In fact, as your skill level increases, try turning off the subtitles completely and see how much you can understand without them.
Use the accompanying manga to aid in comprehension
Manga refers to graphic novels and many anime are based on manga. One fun approach is to buy the manga version of your new favorite anime program (the original Japanese version tends to be very cheap in Japan) and read it first.
While you may be tempted to cheat and buy the English manga, Japanese manga generally always have hiragana written over kanji (called furigana), allowing for easy comprehension. If you’re at an intermediate level or above, challenging yourself with Japanese manga is a great way to strengthen your reading skills!
Some anime follows the manga dialogue relatively closely, so you’ll basically have a script to follow along with while watching the show. Other anime completely deviates from the source, and comparing the two can be another fun way to test your comprehension.
Use FluentU for more structure
If all of this sounds like a lot of work and you’re looking for a shortcut, then I’m happy to tell you that there is one.
FluentU takes real-world Japanese videos—like music videos, movie trailers, documentaries, news and inspiring talks—and turns them into personalized language learning lessons.
It naturally and gradually eases you into learning Japanese language and culture. You’ll learn real Japanese as it’s spoken in real life.
And, of course, it has plenty of anime clips for you to learn with, with the benefit of a more structured and supportive method of learning.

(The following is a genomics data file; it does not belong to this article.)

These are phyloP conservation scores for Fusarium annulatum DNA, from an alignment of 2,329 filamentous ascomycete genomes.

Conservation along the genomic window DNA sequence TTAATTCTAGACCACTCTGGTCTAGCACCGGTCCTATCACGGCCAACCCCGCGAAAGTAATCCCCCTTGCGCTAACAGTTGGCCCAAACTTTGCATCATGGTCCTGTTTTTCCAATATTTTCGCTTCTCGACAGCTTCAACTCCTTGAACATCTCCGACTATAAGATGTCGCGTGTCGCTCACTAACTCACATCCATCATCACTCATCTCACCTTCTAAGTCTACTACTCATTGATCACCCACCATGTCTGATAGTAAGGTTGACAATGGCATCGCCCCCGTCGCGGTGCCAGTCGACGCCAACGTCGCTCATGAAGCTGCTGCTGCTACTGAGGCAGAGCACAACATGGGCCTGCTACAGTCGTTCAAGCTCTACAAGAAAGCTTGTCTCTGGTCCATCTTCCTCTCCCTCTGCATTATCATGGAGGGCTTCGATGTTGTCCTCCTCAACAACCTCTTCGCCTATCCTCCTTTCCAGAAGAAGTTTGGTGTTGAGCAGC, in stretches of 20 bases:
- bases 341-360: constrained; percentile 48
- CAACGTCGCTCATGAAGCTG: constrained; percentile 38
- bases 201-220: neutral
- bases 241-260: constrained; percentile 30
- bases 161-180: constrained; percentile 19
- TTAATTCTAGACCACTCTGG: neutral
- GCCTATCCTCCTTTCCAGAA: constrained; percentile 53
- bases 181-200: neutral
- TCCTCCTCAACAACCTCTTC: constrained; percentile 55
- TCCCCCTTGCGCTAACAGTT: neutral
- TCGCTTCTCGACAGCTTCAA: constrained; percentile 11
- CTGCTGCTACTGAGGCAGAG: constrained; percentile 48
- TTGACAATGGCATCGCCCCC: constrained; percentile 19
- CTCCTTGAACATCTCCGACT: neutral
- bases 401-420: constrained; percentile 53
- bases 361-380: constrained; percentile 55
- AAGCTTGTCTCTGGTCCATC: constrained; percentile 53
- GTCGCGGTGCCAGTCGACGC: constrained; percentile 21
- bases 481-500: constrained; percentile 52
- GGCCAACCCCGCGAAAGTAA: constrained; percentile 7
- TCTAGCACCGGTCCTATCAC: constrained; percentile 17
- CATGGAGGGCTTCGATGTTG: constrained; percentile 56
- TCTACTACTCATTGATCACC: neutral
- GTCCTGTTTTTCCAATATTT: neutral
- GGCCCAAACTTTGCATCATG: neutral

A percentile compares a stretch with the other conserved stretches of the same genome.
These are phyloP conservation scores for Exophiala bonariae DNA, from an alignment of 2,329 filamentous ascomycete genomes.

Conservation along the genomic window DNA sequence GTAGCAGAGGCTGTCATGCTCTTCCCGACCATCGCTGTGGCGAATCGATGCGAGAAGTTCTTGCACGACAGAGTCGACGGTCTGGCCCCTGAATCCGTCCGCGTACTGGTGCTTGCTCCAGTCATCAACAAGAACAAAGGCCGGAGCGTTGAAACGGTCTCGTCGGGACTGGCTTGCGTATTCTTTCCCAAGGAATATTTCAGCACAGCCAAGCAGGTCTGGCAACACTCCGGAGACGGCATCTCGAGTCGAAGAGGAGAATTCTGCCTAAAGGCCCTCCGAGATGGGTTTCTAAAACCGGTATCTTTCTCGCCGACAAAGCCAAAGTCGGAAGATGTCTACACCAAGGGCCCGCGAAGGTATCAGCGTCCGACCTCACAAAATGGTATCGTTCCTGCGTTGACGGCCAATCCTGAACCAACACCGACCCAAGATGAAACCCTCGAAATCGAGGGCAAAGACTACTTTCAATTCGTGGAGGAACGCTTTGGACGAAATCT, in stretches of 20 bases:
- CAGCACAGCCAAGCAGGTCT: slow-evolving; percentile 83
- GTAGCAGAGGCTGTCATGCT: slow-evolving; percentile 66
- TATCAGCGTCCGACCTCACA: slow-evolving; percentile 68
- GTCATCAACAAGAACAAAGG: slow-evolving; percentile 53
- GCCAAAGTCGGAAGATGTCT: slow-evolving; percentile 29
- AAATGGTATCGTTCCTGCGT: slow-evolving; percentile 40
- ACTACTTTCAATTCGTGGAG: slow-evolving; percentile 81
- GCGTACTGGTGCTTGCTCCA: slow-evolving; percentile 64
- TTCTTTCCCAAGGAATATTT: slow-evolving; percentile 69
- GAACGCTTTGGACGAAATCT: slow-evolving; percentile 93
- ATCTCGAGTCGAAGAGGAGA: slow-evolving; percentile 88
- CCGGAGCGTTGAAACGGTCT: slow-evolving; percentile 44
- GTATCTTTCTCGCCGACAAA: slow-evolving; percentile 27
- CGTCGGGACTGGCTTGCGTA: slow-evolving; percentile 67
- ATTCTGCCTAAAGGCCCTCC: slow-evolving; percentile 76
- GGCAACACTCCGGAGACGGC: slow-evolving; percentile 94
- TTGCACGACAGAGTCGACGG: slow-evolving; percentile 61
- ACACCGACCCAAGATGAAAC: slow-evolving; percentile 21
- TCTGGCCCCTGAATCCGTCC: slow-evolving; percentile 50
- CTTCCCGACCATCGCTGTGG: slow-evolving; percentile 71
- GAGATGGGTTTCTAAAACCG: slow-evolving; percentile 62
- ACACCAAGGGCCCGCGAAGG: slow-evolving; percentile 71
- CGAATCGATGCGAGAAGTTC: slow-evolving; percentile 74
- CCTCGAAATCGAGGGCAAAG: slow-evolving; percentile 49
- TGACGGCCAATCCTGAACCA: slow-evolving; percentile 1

Just take a look at the wide variety of authentic video content available in the program. Here’s a small sample:
You’ll discover tons of new Japanese vocabulary through these great clips.
Don’t worry about your skill level being an issue when it comes to understanding the language. FluentU makes native Japanese videos approachable through interactive transcripts.
Tap on any word to look it up instantly.
You’ll see definitions, in-context usage examples and helpful illustrations. Simply tap “add” to send interesting vocabulary words to your personal vocab list for later review.
FluentU even uses a learning program which adapts to your specific needs, to turn every video into a language learning lesson and get you to actively practice your newly-learned language.
Access FluentU on the website to use it with your computer or tablet or, better yet, start learning Japanese on the go with the FluentU app!
Learn Japanese with Anime: 17 Series About Everything from Tennis to Idols
We’ve selected a broad variety of great anime shows. We tried to include both shows that are useful for learning everyday Japanese and some of the most popular action and fantasy anime for more advanced learners.
In this energetic anime, we follow a trio of high school students determined to solve any problem that besets them in their daily lives. Together, they’re known as the school club that handles odd jobs, and plenty of students come to them with problems they, well, don’t feel like solving themselves.
The friends are always happy to help, but the results are… not always what they intended, but always hilarious.
Enjoy their escapades while learning school vocabulary!
This anime is a romantic high school drama about Tenma Tsukamoto, a girl who really wants to win the love of the notorious delinquent in her school. The story focuses on good old-fashioned high school drama and comedy as she navigates the choppy waters of love and friendship.